“2019” a Year to Remember
This newsletter is a recap of the incredible outcome of our work resulting from the support from our membership, donors and grantors.
For the past three years we steadfastly held a vision of the Mary Lake property as a protected conservation area. A place to inspire lovers of nature.
Starting the Year with Feet on the Ground
The pressure was on at the beginning of 2019 with only 5 months left to raise the remaining amount on the mortgage before the mortgage reserve ran out. Our allies stepped up and gave us a helping hand.
Working with Allies
We were very grateful when Joni Olsen, a long-time councillor with the Tsartlip Nation and Karen Harry, Tsartlip Band Administrator, brought powerful words of support, historical awareness and an appeal for the protection of the land to our meeting with the Ministry of Environment and Climate Change Strategy.
We also appreciated the encouragement of Cathy Armstrong of TLC who became an ally for the conservation of the property in the later part of 2018. She joined us at the table in our talks with the Ministry and offered wise insight and support throughout the process
When our talks with the Province of BC seemed to be going nowhere, we began following up on the Federal Pathway to Canada Target 1 Challenge. We also met with the CRD First Nations Relations Division and Highlands Council to see if they might have the funds for matching required by the Target 1 Grant.
Our Board of Directors reached out personally to the local MLAs to raise their awareness of the Nature Sanctuary and the need for funding to keep it as a protected area.
Favorable responses helped keep our spirits up and resulted in a call back from the Ministry of the Environment.
The Greater Victoria Greenbelt Society (GVGS) is pleased to acknowledge the timely support of $1,403,000 from the Ministry of Environment and Climate Change Strategy of BC to retire the remaining mortgage and interest related debt thus ensuring conservation of the property in perpetuity.
The unique partnership between the Greater Victoria Greenbelt Society a local non-profit, the Tsartlip First Nation, and the Government of BC with the support of numerous local organizations and individuals has made this success possible.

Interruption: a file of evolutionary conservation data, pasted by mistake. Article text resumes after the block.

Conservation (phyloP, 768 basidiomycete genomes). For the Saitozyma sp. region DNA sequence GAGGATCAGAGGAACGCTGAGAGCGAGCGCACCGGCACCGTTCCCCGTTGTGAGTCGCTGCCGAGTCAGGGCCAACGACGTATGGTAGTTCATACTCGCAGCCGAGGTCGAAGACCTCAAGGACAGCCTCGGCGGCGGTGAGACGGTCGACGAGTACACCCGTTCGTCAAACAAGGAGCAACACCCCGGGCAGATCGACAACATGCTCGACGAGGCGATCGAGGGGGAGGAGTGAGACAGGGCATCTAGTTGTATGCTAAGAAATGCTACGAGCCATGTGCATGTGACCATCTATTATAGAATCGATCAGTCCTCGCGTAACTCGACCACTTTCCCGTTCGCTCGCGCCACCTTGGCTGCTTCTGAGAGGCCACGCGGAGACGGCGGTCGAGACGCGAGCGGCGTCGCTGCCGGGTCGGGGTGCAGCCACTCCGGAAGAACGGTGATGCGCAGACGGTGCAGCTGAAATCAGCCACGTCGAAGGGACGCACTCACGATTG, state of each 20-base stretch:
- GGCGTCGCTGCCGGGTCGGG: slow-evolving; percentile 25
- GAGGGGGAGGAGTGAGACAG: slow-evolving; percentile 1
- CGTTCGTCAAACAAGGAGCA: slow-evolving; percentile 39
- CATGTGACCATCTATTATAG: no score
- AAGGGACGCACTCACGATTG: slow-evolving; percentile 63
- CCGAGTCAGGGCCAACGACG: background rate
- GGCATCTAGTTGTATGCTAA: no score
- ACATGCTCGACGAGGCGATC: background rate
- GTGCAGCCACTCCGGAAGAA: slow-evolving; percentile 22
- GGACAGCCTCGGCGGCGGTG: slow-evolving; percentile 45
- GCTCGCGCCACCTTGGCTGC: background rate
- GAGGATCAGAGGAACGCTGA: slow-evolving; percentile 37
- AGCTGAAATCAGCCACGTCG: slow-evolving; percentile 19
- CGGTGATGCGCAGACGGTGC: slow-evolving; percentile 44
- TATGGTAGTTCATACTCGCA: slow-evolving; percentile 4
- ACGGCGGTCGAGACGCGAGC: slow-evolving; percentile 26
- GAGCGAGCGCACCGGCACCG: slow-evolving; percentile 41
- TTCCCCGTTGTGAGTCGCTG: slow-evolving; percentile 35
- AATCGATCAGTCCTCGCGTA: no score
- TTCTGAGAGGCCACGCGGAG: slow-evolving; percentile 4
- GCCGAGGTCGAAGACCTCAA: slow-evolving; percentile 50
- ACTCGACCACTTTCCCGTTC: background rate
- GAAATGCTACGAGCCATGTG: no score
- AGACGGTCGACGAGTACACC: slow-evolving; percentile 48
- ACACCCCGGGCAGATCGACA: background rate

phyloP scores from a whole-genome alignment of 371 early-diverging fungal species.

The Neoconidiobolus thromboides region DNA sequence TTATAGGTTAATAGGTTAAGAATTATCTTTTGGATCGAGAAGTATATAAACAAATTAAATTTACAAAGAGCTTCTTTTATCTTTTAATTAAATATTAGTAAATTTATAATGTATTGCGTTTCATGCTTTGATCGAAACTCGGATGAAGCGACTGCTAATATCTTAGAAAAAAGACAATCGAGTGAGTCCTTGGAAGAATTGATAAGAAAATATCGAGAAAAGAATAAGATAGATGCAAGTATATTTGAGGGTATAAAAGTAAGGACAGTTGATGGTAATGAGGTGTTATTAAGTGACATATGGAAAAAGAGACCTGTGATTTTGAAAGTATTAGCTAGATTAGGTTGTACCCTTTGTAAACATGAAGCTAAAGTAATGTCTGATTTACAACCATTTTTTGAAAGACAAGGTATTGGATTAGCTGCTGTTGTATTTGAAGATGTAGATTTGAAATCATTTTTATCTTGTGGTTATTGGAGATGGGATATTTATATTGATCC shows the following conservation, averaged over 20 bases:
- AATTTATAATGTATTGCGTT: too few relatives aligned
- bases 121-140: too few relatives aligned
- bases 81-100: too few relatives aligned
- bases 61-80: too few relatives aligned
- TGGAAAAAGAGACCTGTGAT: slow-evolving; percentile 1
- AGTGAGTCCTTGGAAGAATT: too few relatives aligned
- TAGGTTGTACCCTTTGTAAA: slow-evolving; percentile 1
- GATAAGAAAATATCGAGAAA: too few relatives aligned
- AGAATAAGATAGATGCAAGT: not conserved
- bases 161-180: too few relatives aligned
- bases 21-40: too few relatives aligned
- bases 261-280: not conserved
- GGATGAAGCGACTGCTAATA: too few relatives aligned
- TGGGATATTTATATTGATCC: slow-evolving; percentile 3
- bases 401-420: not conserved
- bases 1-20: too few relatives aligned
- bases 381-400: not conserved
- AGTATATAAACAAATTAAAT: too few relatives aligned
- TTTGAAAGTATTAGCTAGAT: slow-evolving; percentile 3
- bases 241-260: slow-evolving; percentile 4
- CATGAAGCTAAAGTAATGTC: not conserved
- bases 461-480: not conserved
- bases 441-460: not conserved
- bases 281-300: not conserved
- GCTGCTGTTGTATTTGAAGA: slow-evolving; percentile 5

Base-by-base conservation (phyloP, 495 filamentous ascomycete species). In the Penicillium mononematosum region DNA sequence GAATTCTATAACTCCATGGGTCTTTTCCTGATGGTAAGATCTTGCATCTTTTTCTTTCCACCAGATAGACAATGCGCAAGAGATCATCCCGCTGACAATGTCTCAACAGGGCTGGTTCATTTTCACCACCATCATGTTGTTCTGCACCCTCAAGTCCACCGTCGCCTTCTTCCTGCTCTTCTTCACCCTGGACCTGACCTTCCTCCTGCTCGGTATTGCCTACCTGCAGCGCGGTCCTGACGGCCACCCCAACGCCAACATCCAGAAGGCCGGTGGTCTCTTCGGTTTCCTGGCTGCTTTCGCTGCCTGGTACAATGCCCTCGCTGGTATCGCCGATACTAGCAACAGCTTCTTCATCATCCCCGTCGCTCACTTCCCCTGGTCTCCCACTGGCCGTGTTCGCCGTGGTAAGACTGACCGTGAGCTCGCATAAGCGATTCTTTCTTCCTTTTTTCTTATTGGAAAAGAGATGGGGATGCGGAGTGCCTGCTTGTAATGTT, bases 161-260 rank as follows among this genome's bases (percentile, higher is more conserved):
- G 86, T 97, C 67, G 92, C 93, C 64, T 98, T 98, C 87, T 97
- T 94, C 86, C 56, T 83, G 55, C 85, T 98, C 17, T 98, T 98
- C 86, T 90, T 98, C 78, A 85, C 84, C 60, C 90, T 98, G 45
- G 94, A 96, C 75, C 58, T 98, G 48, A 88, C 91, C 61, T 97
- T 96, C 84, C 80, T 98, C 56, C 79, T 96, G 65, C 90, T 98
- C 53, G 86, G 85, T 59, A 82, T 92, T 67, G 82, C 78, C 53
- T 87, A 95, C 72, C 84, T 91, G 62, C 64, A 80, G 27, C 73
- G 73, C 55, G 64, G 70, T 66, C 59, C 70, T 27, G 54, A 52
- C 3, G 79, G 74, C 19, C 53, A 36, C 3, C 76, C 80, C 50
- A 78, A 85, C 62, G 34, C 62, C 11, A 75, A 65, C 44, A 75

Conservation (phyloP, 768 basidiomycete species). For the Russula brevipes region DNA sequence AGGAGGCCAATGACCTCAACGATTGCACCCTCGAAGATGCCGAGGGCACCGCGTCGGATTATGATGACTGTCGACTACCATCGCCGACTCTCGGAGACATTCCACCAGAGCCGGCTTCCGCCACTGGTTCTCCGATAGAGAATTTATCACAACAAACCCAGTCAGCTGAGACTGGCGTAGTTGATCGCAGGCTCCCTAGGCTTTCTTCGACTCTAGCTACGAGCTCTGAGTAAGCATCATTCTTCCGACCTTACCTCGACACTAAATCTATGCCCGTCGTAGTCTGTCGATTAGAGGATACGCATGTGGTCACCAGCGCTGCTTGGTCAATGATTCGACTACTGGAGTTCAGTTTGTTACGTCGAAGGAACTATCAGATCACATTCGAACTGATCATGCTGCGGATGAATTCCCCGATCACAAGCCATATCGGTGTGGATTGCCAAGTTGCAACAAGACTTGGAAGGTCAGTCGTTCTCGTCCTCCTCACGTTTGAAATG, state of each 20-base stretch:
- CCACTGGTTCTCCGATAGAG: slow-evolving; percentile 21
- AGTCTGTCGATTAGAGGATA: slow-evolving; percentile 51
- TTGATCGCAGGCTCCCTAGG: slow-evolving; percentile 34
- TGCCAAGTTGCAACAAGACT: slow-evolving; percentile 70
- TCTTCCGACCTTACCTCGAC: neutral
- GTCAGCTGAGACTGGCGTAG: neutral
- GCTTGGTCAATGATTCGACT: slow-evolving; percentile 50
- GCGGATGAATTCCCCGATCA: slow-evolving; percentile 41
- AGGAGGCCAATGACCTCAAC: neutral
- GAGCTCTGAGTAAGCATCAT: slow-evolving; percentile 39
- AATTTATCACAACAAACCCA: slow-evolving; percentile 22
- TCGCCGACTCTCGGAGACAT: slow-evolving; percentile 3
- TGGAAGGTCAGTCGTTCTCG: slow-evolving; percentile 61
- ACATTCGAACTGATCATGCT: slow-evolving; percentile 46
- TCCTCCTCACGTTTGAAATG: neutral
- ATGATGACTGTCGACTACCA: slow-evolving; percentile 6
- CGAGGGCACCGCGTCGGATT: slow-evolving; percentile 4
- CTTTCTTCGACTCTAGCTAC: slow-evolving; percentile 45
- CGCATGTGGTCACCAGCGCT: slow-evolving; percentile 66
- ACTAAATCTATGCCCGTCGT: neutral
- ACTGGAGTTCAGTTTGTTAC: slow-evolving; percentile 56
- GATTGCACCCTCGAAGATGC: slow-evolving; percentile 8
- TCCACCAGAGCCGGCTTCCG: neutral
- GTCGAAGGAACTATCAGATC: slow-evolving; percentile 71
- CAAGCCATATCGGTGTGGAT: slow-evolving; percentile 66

“This announcement is great news for the entire region. When non-profit, government, and First Nations’ representatives work together to protect our natural environment, we show that as a community we are serious about relationship building and reconciliation. There is a lot to learn from our Indigenous communities about how-to live-in harmony with nature; and building more green spaces to explore allows residents an opportunity to appreciate why the time is now to protect these precious spaces.” Sooke Mayor Maja Tait
“The Mary Lake Nature Sanctuary is a sacred place, rich with biodiversity and it’s also a welcome respite from the hustle and bustle of urban life. The property was purchased in partnership and I’m deeply grateful to the Provincial government for their contribution which secures this natural jewel in perpetuity.” Lisa Helps, City of Victoria Mayor
Conditions of Funding
- Conservation Covenant held by the Province ensures the land is held for preservation purposes.
- GVGS continue to develop and foster its relationship with the Tsartlip First Nation, as well as the inclusion of an indigenous name in the Sanctuary, provide a sound foundation for advancing reconciliation efforts and forging a cooperative working relationship
Over the last 7 months Ben Van Drimmelen of our Board, who has many years experience with land trusts, has been working with BC Parks on the wording of the Conservation Covenant.
The student group of the B.Sc. Environmental Science Dept. visited the site every Tuesday throughout the months of Feb. to Aug. 2019. Over six months of sampling and analysis, monitoring of the water quality in Mary Lake and its ingoing and outgoing streams were conducted in order to obtain a baseline, and to assess the potential for use of Mary Lake as a habitat for species of ecological and cultural significance to the area.